Missouri ballot measures put state investments, National Guard before voters
Little-discussed proposals would give lawmakers more say in investment policies, create a new department and authorize a constitutional convention
Missouri State Capitol building in Jefferson City (Getty Images).
In the first four months of Missouri’s fiscal year, the state earned $42.8 million in interest for the general revenue fund, more than in the past two full years combined.
The enormous increase is due to two factors — a record surplus in the fund and the rapid rise in interest rates.
On Tuesday, voters will be asked to give the state treasurer more flexibility in making investments, with the intent of pushing yields on idle state funds higher. Amendment 1 would allow the treasurer to invest in highly rated municipal debt and give lawmakers the power to loosen investment limits even further.
Former state Rep. Aaron Griesheimer, who sponsored the legislation before voters, said the goal was to increase yields at a time when the return on state money hovered at about one-half of 1%.
In October, state investments earned 2%, and the Federal Reserve decision Wednesday to hike rates for the fourth consecutive month means those returns will go higher.
Higher current yields don’t mean the change isn’t needed, he said. Interest rates are likely to go down again at some point, he noted.
“This adds another arsenal to the artillery of the treasurer’s office,” Griesheimer said. “The treasurer’s office can get better yields than Treasury bonds when interest rates are lower.”
Amendment 1 is among three statewide ballot measures voters will see Tuesday that haven’t received much attention and have no organized campaigns either for or against them. The others are Amendment 5, which would put the Missouri National Guard into its own cabinet-level department, and the question of whether to hold a state Constitutional Convention, put before voters every 20 years.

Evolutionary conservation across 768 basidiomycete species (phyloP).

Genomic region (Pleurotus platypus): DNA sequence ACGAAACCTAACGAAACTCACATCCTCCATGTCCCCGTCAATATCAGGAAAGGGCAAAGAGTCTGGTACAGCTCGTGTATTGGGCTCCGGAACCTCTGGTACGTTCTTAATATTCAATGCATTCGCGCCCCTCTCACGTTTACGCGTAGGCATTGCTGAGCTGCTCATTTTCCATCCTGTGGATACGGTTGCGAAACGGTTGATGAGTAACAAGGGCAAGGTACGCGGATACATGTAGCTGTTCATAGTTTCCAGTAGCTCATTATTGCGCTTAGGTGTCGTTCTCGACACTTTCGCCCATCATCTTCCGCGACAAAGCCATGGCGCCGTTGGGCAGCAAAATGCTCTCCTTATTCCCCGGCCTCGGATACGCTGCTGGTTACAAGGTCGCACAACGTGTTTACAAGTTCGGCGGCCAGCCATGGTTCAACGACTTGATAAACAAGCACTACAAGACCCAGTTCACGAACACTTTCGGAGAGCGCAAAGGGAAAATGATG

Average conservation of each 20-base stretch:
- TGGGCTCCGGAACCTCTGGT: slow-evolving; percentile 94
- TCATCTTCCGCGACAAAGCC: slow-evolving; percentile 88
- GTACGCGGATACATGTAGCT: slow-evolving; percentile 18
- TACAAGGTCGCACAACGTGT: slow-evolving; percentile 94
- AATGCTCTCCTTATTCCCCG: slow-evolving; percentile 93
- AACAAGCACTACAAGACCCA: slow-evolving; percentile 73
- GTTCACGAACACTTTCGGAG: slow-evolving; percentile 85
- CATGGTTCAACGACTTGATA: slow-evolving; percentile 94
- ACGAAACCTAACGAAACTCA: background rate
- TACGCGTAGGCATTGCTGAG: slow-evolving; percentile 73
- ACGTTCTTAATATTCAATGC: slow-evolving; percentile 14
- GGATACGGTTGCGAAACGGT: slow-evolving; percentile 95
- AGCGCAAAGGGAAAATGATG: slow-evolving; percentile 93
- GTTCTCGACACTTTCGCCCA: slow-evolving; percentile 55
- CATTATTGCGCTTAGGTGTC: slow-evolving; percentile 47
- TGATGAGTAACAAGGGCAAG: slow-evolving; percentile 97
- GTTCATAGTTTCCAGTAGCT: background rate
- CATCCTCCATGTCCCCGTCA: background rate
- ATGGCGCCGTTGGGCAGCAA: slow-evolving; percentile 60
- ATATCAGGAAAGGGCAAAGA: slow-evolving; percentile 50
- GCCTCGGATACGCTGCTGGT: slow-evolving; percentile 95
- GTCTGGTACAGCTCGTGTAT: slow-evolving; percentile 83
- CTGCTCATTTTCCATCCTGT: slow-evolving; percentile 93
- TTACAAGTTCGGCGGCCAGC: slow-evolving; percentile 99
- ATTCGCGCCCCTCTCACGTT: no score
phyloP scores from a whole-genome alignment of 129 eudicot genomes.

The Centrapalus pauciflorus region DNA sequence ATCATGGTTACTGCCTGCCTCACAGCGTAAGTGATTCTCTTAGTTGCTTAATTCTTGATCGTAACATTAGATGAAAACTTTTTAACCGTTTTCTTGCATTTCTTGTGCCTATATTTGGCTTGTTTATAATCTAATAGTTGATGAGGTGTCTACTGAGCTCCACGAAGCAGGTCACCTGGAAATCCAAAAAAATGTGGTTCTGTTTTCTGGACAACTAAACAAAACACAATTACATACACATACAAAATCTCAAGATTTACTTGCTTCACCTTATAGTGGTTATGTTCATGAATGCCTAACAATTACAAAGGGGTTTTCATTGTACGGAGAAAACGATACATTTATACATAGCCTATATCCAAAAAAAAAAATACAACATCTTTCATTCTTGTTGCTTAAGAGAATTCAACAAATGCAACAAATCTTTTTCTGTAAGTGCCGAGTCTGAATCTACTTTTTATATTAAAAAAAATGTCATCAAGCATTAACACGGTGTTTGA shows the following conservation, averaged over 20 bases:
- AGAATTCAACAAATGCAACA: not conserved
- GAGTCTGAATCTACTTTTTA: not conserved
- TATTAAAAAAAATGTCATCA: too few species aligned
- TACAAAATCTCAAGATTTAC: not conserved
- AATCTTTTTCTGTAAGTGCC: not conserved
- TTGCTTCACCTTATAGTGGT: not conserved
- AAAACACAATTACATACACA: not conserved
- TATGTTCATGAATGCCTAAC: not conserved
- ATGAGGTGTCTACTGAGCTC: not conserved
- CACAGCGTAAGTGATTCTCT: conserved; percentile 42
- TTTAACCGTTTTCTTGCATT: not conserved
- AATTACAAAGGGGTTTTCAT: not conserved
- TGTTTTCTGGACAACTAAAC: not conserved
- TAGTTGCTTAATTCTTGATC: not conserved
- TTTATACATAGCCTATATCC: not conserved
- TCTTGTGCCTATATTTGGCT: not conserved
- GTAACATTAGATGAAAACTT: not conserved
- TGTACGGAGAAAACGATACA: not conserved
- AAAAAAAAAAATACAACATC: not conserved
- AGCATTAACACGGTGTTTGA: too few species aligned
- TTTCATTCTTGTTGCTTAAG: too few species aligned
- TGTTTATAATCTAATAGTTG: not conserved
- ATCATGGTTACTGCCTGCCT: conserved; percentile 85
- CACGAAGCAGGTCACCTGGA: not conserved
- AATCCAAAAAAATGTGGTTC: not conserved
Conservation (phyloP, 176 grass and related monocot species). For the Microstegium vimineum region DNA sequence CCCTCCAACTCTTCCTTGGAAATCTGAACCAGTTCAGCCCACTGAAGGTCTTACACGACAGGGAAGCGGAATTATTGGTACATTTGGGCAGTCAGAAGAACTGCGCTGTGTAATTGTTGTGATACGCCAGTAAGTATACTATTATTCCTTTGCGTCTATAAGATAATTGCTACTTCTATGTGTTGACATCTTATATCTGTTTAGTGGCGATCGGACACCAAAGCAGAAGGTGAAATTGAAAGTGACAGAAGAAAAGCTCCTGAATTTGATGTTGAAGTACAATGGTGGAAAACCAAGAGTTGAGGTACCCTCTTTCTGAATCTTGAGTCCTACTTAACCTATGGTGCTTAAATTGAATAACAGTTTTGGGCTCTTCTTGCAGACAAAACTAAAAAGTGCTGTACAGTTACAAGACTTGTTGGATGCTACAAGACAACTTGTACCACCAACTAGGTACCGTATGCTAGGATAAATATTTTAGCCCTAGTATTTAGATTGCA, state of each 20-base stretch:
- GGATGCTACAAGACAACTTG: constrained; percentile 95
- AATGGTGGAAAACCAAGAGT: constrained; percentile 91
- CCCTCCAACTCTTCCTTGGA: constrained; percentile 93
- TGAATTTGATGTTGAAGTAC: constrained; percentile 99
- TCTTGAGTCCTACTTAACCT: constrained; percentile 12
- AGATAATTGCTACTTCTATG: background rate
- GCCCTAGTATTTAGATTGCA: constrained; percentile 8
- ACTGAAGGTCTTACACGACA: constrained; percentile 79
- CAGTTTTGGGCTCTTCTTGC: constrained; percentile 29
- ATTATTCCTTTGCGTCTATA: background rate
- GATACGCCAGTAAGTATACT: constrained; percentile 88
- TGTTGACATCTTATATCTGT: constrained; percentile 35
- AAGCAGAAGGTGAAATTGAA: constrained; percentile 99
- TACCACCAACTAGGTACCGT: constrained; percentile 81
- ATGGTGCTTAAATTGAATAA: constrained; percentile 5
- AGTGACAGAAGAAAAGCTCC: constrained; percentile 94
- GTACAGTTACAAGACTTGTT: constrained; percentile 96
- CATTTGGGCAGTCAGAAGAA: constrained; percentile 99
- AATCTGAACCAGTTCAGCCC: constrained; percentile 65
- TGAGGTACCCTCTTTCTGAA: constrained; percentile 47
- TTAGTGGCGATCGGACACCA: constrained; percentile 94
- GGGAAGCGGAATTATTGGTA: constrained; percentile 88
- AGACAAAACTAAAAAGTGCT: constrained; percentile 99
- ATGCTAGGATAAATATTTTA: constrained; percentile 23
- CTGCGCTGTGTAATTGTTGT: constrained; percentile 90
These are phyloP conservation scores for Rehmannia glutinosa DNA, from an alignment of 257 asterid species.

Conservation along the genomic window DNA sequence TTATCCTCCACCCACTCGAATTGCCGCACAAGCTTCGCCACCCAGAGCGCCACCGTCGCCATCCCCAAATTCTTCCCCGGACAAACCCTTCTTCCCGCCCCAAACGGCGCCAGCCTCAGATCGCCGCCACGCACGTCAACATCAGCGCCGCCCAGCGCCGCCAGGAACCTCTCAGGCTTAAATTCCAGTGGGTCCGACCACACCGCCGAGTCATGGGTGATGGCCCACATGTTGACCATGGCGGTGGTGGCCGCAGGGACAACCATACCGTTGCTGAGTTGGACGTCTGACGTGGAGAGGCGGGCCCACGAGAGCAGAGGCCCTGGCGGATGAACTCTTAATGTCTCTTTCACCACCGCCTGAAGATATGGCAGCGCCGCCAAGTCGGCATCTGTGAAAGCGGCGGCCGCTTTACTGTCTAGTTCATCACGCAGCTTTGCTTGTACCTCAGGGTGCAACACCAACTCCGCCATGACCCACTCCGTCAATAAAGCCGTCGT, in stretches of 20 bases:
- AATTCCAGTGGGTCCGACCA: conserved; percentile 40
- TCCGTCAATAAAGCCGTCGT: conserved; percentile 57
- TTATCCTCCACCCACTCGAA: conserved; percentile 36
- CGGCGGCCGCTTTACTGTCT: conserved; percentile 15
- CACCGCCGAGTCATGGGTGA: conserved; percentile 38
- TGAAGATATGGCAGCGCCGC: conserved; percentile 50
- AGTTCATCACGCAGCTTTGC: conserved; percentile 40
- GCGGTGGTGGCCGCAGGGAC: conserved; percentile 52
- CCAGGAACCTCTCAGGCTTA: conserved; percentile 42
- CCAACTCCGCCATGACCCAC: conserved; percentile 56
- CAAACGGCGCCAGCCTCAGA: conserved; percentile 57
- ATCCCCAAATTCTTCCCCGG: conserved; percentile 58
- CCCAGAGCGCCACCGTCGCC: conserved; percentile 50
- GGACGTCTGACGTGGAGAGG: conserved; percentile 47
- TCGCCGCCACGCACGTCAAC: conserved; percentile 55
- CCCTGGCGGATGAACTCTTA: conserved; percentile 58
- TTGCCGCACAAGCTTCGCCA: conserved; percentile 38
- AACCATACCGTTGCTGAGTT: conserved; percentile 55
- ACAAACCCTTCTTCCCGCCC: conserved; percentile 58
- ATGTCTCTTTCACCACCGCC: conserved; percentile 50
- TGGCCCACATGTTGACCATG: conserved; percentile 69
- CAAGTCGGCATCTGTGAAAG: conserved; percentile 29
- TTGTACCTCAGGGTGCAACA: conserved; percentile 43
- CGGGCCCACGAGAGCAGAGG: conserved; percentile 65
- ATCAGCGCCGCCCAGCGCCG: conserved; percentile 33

Two other ballot measures, Amendment 3, which would legalize recreational marijuana sales and use, and Amendment 4, which would give lawmakers power to set the budget for the Kansas City Police Department, have generated controversy for months.
The Missouri Treasurer is the custodian of state funds and deposits money not needed for daily operations in interest-bearing accounts, which can be invested for up to five years in federal securities or in commercial investments with extremely low risk.
During October, the average daily balance of all funds in the treasurer’s portfolio was $15.5 billion. That is up from about $7.2 billion when lawmakers were considering Amendment 1 in 2021.
Amendment 1 extends the time limit on direct investment in federal securities to seven years, along with adding municipal bonds and expanding legislative power to allow other investments.
Lawmakers voted overwhelmingly for the bill that put Amendment 1 on the ballot. But one, state Rep. Peter Merideth, on Wednesday sent constituents a newsletter telling them he had changed his mind.
Merideth, D-St. Louis, wrote that he was worried about Republican state officeholders “politicizing investments.”
In an interview, Merideth said he is concerned the legislature would bar the treasurer from making investments in companies based on their policies on environment, social or governance issues. He cited the recent decision by the Missouri State Employees Retirement System to withdraw $500 million from investment manager BlackRock, pushed by State Treasurer Scott Fitzpatrick as punishment for advancing what he called “a woke political agenda.”
State law already puts one policy goal ahead of returns for state investments. The treasurer is directed to consider whether the state should deposit money in institutions that have poor ratings for compliance with the Community Reinvestment Act.
If he was sure the only use of the new power was to prudently increase the return on state deposits, Merideth said he would still be for it.
“If I thought that was all that was happening, I wouldn’t have a problem,” he said.
Griesheimer said he understands Merideth’s concerns, but discounts them. His biggest worry, he said, is that lawmakers would allow investments that are too risky.